2008 Joint Meeting of The Geological Society of America, Soil Science Society of America, American Society of Agronomy, Crop Science Society of America, Gulf Coast Association of Geological Societies with the Gulf Coast Section of SEPM

Paper No. 1
Presentation Time: 8:00 AM

Understanding Sedimentary Sources and Sinks on Mars from Orbit

MILLIKEN, Ralph E., Civil Engineering and Geological Sciences, University of Notre Dame, 156 Fitzpatrick Hall, University of Notre Dame, Notre Dame, IN 46530, GROTZINGER, John, Geological and Planetary Sciences, California Institute of Technology, 1200 E. California Blvd, Pasadena, CA 91125, GRANT, John, Center for Earth and Planetary Studies, National Air and Space Museum, Smithsonian Institution, Washington, D. C, DC 20560, ARVIDSON, Raymond E., Earth & Planetary Sciences, Washington University in St. Louis, 1 Brookings Drive, Saint Louis, MO 63130 and MURCHIE, Scott L., 2920 Timber Ridge Dr, Mount Airy, MD 21771-8001, ralph.milliken.9@nd.edu

Reflectance spectra (~0.3-5 um) and visible imagery of Mars acquired at unprecedented spatial resolutions allow us to detect minerals indicative of aqueous processes and sedimentary environments and place them in their proper stratigraphic context. The presence of clay minerals and variations in stratal geometries and textures of beds, for example, make it possible to define several depositional environments within Holden and Eberswalde Craters. The mineralogy and stratigraphy/morphology of deposits in these craters are consistent with alluvial, fluvial, and lacustrine processes. These craters are themselves part of the larger Uzboi-Ladon-Margaritifer (ULM) system, which spans thousands of kilometers from the southern highlands to the northern lowlands. Large, highly eroded craters within this system act as sedimentary sinks, and combining mineralogy from spectroscopy with morphology shows that in some cases the local sediment source area(s) can be defined.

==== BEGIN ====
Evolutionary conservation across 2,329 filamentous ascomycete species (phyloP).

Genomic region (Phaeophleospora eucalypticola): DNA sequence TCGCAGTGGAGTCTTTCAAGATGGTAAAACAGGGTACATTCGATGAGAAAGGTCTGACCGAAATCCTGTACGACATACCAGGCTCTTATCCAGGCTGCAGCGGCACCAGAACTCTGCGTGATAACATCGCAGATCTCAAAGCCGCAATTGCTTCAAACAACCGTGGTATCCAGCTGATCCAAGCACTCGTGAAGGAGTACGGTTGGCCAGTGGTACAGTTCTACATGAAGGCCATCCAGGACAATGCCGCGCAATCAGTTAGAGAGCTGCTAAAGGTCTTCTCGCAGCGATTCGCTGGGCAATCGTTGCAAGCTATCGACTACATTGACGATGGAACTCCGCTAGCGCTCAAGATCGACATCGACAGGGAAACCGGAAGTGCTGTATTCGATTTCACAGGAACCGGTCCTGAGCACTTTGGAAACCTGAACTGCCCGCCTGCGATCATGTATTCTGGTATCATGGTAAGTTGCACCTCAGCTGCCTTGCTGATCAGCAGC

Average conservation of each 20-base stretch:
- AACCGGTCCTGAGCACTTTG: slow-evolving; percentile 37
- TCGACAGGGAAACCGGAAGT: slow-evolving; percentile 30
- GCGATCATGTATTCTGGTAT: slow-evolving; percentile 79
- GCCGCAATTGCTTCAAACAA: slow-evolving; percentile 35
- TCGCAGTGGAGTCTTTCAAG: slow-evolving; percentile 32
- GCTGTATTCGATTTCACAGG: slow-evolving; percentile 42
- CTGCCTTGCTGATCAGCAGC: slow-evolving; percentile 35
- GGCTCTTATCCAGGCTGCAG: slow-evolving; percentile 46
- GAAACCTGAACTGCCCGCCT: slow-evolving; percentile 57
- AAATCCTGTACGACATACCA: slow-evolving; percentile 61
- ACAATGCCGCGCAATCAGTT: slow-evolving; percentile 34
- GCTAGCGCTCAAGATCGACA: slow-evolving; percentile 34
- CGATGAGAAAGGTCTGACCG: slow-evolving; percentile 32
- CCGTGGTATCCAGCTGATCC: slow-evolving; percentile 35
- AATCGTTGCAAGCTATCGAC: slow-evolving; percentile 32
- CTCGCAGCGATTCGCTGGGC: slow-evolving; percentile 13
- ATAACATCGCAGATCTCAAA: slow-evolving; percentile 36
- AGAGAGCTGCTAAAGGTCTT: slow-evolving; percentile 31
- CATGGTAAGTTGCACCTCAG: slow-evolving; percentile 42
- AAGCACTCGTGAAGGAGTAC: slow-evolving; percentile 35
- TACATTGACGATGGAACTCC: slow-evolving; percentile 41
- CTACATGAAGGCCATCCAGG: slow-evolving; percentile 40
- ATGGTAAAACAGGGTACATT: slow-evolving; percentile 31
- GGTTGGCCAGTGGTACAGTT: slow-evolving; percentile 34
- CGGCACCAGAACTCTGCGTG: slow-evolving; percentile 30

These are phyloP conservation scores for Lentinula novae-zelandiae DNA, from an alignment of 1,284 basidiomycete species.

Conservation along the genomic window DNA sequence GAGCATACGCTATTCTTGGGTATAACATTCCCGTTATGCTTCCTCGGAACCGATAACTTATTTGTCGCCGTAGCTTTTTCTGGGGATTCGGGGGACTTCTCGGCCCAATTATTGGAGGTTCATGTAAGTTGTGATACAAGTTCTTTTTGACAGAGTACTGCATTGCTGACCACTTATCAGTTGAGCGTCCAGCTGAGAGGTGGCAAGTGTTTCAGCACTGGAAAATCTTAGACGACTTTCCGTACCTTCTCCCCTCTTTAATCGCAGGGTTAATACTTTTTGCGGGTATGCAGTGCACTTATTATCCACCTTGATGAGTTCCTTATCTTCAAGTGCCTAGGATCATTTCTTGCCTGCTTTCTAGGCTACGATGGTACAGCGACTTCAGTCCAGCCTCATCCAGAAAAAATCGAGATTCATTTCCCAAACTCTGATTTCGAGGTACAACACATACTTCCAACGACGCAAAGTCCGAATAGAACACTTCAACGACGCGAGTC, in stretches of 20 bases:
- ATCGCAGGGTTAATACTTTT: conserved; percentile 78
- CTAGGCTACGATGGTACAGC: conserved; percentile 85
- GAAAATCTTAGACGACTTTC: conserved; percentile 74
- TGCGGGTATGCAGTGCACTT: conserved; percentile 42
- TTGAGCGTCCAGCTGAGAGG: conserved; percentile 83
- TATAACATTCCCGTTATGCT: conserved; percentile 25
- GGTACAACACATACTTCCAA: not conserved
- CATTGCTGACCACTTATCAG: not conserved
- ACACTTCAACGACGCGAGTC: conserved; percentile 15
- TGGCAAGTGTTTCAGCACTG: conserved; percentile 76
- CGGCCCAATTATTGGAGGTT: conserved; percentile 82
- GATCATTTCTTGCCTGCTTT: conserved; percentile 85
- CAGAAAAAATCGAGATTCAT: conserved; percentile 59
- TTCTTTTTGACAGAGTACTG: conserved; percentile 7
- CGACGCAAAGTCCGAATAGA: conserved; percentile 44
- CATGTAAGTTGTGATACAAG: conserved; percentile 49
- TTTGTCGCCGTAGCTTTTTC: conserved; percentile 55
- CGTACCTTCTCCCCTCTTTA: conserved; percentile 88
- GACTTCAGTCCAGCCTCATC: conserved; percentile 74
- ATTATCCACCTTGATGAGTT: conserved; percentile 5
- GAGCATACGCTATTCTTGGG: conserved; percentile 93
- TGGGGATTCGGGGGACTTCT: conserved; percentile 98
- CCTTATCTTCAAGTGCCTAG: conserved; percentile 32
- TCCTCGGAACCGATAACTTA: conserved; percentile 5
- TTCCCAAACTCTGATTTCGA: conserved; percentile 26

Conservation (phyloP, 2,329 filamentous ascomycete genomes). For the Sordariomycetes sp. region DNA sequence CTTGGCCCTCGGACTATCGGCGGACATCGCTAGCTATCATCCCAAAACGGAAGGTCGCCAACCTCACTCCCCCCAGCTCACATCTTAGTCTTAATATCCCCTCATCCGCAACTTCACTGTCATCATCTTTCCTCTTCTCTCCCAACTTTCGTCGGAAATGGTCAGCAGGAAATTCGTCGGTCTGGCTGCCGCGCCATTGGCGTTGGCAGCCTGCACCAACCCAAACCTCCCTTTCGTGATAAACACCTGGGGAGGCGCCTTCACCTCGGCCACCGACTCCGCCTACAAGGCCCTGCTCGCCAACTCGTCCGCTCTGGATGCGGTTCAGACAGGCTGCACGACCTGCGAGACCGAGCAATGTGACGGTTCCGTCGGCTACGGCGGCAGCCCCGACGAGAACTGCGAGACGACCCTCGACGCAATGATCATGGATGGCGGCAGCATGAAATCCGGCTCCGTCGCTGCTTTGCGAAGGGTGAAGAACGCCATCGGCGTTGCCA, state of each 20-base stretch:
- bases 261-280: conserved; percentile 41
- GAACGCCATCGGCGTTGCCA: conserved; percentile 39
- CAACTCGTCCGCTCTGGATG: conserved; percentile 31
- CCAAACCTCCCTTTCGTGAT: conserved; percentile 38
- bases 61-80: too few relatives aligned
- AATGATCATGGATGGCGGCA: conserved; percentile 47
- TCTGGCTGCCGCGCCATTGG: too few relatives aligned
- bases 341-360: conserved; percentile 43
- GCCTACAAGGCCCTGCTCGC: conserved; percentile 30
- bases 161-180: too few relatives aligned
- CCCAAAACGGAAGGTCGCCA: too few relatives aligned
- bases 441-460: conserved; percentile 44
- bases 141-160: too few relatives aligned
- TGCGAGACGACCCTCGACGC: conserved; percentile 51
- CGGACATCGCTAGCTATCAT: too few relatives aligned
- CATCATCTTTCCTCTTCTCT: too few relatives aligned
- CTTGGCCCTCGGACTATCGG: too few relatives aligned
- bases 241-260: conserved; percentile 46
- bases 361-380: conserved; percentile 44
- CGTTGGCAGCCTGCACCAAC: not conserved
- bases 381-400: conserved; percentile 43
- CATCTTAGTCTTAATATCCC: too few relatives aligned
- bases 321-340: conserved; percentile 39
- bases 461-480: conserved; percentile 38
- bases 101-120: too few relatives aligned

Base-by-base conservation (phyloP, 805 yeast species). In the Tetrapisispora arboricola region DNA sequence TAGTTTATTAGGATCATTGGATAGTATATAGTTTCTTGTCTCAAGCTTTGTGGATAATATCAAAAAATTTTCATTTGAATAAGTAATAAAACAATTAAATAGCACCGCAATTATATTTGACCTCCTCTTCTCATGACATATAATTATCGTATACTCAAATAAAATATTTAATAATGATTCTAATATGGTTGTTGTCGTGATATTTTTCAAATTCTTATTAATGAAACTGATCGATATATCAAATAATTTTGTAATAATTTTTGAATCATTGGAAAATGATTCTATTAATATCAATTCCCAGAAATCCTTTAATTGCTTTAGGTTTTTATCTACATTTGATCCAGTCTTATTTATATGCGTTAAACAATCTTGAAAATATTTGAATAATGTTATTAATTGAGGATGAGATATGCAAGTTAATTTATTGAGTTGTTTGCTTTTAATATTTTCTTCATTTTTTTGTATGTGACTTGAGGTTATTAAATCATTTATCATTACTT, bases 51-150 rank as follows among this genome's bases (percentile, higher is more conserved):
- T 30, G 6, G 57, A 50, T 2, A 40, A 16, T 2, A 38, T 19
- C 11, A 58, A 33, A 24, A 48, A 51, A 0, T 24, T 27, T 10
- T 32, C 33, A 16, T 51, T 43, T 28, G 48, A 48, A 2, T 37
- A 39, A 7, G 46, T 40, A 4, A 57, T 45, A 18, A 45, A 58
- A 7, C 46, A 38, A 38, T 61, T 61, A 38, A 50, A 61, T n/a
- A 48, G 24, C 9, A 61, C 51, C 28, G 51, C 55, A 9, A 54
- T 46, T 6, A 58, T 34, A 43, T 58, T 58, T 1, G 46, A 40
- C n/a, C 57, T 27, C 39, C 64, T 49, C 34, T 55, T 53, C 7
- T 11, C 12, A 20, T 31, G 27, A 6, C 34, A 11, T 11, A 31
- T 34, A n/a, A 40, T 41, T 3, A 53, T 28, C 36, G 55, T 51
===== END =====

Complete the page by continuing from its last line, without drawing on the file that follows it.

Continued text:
Clays in the Noachian units in the ULM system consist almost entirely of Fe/Mg smectites, suggesting water-to-rock ratios were too low or aqueous conditions too short lived for significant dissolution and formation of secondary Al-bearing phases (e.g. feldspar to kaolinite). This is in contrast to the regional morphology, which suggests that the ULM system records a long history of deposition, erosion, and aqueous processes. Surrounding crater walls and rims contain clays and exhibit fluvial erosion patterns, suggesting they are local source areas. However, the spectral strength of clay features in potential source regions are commonly weaker than clay signatures in the deposits to which they contribute. This may be caused by a preferential accumulation of fine-grained clay-rich material in rock types associated with certain depositional settings (e.g. mudstones/shales) or by in situ formation of clays in standing bodies of water. Sedimentary deposits such as these, which can potentially be linked to their source region, are excellent targets for future exploration and sample return.